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ARS Home » Research » Research Project #442906

Research Project: Understanding Molecular Bases in the Production of Genetic Diversity of African Swine Fever Virus

Location: Foreign Animal Disease Research

Project Number: 3022-32000-063-035-S
Project Type: Non-Assistance Cooperative Agreement

Start Date: Sep 1, 2022
End Date: Aug 31, 2025

There is a need to understand the mechanisms producing genetic diversity among field isolates of African Swine Fever Virus (ASFV). The main objective of this project is to understand the possible role of specific ASFV genes in the process of generation genetic diversity among field isolates of the virus. The results of this project will contribute to the understanding of virus evolution in the field and its potential impact in the emergence of isolates with altered patterns of virulence and antigenicity. This knowledge will contribute to meeting some of the milestones and deliverables associated with within the parental project. This project will have three sub-objectives (i) Development of mutant viruses. (ii) Characterization of mutant viruses in vitro. (iii) Analysis of mutant viruses during infection in pigs.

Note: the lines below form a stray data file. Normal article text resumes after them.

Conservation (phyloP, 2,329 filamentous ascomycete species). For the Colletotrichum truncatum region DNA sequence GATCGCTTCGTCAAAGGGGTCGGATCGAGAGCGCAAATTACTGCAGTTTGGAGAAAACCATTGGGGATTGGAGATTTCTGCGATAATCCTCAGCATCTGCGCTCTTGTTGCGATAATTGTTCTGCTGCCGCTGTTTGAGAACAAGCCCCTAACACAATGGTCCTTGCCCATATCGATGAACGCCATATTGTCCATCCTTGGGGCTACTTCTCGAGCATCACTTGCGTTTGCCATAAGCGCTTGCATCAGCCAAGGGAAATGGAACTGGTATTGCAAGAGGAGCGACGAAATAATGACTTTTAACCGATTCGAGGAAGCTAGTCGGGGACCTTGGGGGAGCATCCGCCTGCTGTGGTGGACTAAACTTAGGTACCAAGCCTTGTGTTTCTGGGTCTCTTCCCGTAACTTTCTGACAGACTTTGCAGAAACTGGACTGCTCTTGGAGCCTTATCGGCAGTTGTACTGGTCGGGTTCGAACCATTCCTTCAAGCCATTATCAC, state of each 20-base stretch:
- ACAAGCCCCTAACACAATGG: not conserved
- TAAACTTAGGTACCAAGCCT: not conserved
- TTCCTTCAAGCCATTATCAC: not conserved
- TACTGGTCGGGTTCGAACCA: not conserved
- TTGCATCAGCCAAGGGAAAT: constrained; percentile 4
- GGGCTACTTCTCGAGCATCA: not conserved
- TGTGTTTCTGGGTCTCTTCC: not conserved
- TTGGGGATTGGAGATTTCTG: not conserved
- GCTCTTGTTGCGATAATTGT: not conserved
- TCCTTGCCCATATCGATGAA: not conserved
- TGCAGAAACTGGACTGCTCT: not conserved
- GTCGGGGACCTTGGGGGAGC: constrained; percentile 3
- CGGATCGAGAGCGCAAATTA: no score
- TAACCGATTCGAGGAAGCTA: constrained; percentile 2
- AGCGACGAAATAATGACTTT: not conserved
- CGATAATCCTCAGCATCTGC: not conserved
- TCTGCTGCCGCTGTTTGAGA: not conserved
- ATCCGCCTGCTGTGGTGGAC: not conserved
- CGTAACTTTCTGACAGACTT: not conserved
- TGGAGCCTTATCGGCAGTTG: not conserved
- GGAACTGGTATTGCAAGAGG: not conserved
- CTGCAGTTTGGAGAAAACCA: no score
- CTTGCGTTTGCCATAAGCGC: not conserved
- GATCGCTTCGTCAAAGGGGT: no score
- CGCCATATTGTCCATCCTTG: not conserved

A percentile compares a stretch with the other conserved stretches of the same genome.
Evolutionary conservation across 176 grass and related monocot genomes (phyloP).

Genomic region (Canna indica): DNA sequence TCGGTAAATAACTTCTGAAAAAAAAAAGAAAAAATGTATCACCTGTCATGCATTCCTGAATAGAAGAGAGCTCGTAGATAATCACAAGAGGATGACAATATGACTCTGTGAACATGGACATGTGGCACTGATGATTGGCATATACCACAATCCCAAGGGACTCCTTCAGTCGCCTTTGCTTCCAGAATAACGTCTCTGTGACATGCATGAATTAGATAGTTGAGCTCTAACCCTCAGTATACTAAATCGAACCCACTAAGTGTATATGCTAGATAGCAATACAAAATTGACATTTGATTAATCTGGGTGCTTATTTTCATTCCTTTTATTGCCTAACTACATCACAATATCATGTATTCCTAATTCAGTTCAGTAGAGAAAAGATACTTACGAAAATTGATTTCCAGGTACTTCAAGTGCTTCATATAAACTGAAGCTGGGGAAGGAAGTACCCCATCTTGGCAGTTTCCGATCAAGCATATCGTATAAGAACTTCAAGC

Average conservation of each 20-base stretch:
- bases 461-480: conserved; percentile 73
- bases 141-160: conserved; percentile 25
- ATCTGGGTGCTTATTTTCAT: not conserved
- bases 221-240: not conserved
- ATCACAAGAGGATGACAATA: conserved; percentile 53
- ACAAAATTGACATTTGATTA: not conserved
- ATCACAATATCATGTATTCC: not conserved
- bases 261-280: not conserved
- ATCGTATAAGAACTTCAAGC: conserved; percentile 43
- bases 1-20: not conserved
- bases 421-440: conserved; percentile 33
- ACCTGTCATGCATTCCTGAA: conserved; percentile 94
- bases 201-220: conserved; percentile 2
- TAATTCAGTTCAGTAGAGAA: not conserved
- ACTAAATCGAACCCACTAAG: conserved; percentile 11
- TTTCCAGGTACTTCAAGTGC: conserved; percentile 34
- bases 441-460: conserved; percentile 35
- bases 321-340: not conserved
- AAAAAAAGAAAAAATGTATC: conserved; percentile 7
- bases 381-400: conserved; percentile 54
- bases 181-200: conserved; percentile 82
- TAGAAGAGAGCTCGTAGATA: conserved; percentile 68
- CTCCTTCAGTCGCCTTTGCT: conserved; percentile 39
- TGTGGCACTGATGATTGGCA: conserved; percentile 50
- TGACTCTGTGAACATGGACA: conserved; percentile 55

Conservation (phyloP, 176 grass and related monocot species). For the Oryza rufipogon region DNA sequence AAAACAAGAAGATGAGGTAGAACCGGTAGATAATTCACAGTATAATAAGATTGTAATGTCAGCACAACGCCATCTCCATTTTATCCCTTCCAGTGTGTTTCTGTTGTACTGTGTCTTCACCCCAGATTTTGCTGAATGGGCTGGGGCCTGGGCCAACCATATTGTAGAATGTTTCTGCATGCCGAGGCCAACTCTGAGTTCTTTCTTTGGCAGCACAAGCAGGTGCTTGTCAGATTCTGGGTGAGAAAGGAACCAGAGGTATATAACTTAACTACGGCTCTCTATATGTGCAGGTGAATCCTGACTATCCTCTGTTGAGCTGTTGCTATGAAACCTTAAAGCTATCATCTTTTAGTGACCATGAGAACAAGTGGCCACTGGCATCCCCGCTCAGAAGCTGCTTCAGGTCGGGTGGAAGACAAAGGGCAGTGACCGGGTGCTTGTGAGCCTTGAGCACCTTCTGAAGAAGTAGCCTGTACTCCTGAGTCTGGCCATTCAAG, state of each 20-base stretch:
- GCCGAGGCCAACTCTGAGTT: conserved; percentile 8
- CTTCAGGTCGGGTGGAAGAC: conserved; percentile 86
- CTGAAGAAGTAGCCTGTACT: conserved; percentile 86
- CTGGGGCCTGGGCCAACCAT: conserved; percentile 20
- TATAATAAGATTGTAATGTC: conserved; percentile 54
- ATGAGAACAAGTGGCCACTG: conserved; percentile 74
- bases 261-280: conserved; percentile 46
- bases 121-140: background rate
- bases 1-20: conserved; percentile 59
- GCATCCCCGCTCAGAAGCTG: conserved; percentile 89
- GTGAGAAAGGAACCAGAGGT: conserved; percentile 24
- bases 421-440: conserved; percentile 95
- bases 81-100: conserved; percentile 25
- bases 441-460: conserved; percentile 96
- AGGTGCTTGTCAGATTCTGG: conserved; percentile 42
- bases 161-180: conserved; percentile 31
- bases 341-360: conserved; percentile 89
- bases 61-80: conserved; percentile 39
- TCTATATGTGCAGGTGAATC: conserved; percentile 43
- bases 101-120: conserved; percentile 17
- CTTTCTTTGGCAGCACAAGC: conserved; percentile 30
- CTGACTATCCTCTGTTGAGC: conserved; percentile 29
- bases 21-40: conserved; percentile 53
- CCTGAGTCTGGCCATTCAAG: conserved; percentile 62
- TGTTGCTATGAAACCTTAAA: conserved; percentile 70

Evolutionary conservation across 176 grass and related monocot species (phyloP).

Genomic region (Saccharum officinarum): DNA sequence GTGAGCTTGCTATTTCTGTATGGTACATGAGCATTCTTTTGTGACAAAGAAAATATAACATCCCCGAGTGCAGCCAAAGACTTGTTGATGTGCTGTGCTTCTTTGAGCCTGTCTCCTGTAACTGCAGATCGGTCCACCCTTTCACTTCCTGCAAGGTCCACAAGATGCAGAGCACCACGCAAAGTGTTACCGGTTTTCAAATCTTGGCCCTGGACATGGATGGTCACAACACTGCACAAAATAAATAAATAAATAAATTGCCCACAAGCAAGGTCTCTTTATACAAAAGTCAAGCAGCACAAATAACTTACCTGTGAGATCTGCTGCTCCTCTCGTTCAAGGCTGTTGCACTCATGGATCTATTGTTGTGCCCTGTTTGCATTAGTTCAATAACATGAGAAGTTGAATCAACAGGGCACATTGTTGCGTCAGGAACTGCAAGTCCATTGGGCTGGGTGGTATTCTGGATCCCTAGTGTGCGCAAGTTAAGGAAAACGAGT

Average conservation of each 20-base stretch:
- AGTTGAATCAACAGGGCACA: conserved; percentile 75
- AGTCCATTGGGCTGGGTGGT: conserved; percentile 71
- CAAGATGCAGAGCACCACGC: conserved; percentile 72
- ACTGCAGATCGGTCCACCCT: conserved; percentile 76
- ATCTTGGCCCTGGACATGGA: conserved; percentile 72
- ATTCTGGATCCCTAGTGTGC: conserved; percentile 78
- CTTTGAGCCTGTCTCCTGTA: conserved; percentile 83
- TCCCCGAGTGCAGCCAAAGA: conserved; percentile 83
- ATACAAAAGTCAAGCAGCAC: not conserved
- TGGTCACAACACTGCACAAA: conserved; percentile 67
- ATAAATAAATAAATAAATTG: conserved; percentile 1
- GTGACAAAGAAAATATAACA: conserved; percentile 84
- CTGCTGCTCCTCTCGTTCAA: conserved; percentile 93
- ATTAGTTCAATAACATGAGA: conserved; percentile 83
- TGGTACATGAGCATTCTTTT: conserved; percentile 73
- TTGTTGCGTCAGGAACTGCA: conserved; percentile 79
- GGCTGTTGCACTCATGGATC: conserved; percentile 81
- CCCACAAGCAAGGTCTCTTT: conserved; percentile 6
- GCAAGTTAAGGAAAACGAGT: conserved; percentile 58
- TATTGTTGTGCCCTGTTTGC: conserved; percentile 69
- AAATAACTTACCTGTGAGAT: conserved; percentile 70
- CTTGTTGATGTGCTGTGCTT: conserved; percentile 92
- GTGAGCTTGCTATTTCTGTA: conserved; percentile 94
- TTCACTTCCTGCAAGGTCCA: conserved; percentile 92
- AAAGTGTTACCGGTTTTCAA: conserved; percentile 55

African Swine Fever Virus is a highly virulent virus affecting swine which has had a devastating impact on the global swine industry. ARS, PIADC and the Friedrich Loeffler Institute (FLI) will conduct experimental studies investigating the role of specific ASFV genes in the generation of genetic diversity. These activities will include the development, by ARS, of recombinant ASFV harboring deletions or modifications of virus genes already know to be involved in the process of virus replication. In vitro characterization of the recombinant virus and experimental study of them in pigs to be carried out at the cooperator’s facility. Recombinant viruses will be transferred from ARS to the cooperator’s facility at Riems island, Greifswald, Germany. Initially, the project will focus in the role of the ASFV O174L gene in the generation of genome diversity in ASFV. Analysis of the genome sequences of several Polish ASFV isolates revealed specific nucleotide sequence variation within the O174L gene, which encodes the DNA polymerase beta-like protein. (i) Recombinant ASF (rASFV) viruses will be produced using the ASFV Georgia 2010 strain as template where the O174L gene will be either completely or partially deleted, or the putative active site modified (rASFV-O174L). These recombinant viruses will be later used to characterize the functionality of the O174L gene in experiment in vitro and in vivo. (ii) The rASFV-O174L will be evaluated in terms of genetic variability present in their virus progeny, under controlled condition, in susceptible cell cultures. Next Generation Sequence (NGS) and differential PCR will be used to analyze the spectrum, frequency and characteristics of mutated subpopulations obtained in comparison with the parental virus. (iii) In addition, the rASFV-O174L will be evaluated during experimental infection in domestic pigs. The variability of the virus progeny will be, again, evaluated and compare with the that of the parental virus as described for the in vitro assessment. The level of virulence of the rASFV-O174L will be also assessed considering kinetics and severity of the clinical signs, lethality, as well as virus replication and organ distribution during the animal infection.